Gunbarrel's Shelby American Collection gets fans' motors running
November 14, 2018
What can hit 200 mph, has played a part in such beloved films as “Viva Las Vegas,” and has scads of international groupies? It’s the legendary Shelby Cobra and the Shelby Mustang.
Gunbarrel is home to a museum that goes above and beyond in honoring the engineering, elegance and triumphant history of the line of autos that racers completely obsess over. The world renowned Shelby American Collection is ironically located on a quiet and unassuming cul-de-sac, in a completely nondescript building. But it’s the contents of the building that entice avid race car aficionados and no doubt are capable of converting even the most lukewarm car enthusiasts into avid admirers just by virtue of the display of low-slung lustrous speedsters all angle-parked as if poised for the starting flag.
Backdrop layers of authentic memorabilia and photos of racing legends, along with the rumbling sounds of accelerating race cars banking turns on a large video screen make for a visceral experience. A camera mounted from the driver’s perspective allows onlookers a virtual ride in the speedy, bouncing car.
There isn’t another noteworthy assemblage of Shelby race cars and their accoutrements such as this anywhere in the world. From ceiling to floor, no detail is overlooked. There are banners, trophies, hood molds and even oil cans. The museum is a finely executed tribute to the heritage of the sport, the cutting edge of its participants, and the royalty of Shelby cars in the racing world.
The not-for-profit endeavor started 22 years ago in December 1996 with just 10 cars. Now around 40 priceless, gleaming cars are on display. Some are on loan from car collectors and others are owned by former racers Bill Murray and his brother Dave Murray.
“Between Bill and me, we’ve been working on race cars since 1966,” Dave said. “We were always into Cobras because they’re just the coolest cars out there.” In 1962 the Cobra was the first car to hit 180 miles per hour, besting Chevy Impalas, which were capable of 110 miles per hour.
The museum’s building is owned by car enthusiast Steve Volk, who along with car restoration expert Bill Murray (owner of Murray Racing in Longmont), started the museum after a little prompting from the man himself, Carroll Shelby, who said the quiver of cars already in Volk’s and Murray’s possession would be of interest to the public.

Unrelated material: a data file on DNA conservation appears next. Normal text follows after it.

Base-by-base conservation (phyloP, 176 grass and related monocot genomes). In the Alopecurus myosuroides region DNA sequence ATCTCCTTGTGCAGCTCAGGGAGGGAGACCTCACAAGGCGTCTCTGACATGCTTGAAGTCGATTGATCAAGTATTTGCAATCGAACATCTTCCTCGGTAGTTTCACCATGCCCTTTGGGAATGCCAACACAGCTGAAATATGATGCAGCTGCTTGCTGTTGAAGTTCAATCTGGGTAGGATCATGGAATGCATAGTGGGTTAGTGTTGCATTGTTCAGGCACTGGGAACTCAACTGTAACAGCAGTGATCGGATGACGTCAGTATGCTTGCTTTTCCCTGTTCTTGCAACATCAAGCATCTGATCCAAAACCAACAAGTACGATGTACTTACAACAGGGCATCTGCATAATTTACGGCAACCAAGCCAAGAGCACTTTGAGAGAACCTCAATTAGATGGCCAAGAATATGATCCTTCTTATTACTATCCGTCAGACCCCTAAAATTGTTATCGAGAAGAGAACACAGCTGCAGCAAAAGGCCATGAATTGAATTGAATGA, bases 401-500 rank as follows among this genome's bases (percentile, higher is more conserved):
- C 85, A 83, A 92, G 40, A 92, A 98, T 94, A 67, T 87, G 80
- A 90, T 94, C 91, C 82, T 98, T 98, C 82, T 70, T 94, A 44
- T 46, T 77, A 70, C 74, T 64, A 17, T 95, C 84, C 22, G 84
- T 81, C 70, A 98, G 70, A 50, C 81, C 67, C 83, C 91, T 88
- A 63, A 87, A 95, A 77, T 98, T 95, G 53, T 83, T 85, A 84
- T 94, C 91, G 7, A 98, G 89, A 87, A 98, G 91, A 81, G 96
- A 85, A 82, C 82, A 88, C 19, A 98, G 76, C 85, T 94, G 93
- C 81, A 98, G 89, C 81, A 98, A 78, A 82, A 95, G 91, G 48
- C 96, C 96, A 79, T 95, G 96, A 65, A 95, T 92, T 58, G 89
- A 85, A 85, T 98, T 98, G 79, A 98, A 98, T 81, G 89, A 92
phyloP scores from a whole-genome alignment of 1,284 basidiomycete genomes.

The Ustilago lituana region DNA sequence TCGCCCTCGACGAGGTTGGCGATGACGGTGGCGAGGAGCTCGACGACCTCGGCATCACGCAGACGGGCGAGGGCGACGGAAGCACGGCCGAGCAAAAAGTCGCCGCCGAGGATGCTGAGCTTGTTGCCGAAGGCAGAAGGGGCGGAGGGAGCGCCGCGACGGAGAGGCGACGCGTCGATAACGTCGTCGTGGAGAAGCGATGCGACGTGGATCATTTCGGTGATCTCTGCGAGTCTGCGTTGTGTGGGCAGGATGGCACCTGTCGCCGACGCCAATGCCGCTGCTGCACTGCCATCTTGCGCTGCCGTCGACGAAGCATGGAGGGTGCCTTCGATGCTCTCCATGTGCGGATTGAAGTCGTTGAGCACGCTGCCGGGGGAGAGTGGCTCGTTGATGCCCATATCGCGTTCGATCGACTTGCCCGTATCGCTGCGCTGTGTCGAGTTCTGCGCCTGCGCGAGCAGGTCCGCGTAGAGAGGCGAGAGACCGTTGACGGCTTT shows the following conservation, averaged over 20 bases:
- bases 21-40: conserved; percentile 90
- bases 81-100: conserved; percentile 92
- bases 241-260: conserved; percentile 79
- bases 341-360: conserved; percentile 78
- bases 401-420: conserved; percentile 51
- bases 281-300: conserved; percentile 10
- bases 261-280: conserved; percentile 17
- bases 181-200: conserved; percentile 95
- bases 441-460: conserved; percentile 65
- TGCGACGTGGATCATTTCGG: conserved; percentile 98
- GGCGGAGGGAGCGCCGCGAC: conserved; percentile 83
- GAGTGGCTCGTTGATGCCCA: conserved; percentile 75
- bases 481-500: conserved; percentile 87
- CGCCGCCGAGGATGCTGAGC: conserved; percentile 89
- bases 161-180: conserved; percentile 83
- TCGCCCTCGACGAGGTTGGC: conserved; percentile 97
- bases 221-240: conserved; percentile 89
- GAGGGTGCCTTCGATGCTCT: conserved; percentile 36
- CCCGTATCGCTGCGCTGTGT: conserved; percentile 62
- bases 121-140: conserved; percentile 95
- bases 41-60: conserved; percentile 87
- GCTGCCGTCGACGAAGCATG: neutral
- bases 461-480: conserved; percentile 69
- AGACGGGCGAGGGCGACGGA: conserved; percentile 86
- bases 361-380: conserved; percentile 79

Shelby, an engineer by education, was a record breaking Bonneville salt flats driver, a Formula One racer and the winner of the 1959 24 Hours of Le Mans race. With his background he was a natural to become an automobile designer. He believed the foreign cars he’d driven could be improved by combining the light weight of a euro-style body with a V8 engine. Thus the Shelby Cobra was born. Rumor has it Matt Damon is slated to play Carroll Shelby in a big screen movie due out mid-2019.
For only $5 admission, the timeline of Shelby’s creations and their subsequent successes are right before your eyes at the museum including the likes of the muse car, AC Aces, the very first Cobra, and the GT models that followed.
Only 122 GT40s were ever made and 100 of those survived racing. The museum has 10 of them on exhibit. Some of the winningest high performance cars may be ogled at the Shelby American Collection in addition to a car owned by Steve McQueen, the car Elvis and Ann Margaret road in in Viva Las Vegas, and the last Cobra to win a professional race.
On Saturdays, the only day the 10,000 square-foot building is open, some 100 gawkers from as far away as Timbuktu are likely to come through the door, according to Dave. Racing historians can easily spend hours exploring the museum.
“Almost any day you come in here, we have five to 10 people from out of the country and mostly out of Colorado,” Dave said. “People come here specifically because it’s the biggest Shelby museum in the world. Nobody could put anything like this together because we have the best cars in the world, the ones that won the races especially.”
Every September the museum holds a fundraising event and some lucky person wins a car. This year they gave away a $75,000 GT350R. Every donor to the museum is automatically entered into the drawing.
The museum also has a unique gift shop with hard to find books, posters and t-shirts. Open Saturdays from 10 a.m. - 4 p.m., it’s located at 5020 Chaparral, Gunbarrel, CO 80301. Admission is $5. To learn more and to make a donation, visit: ShelbyAmericanCollection.com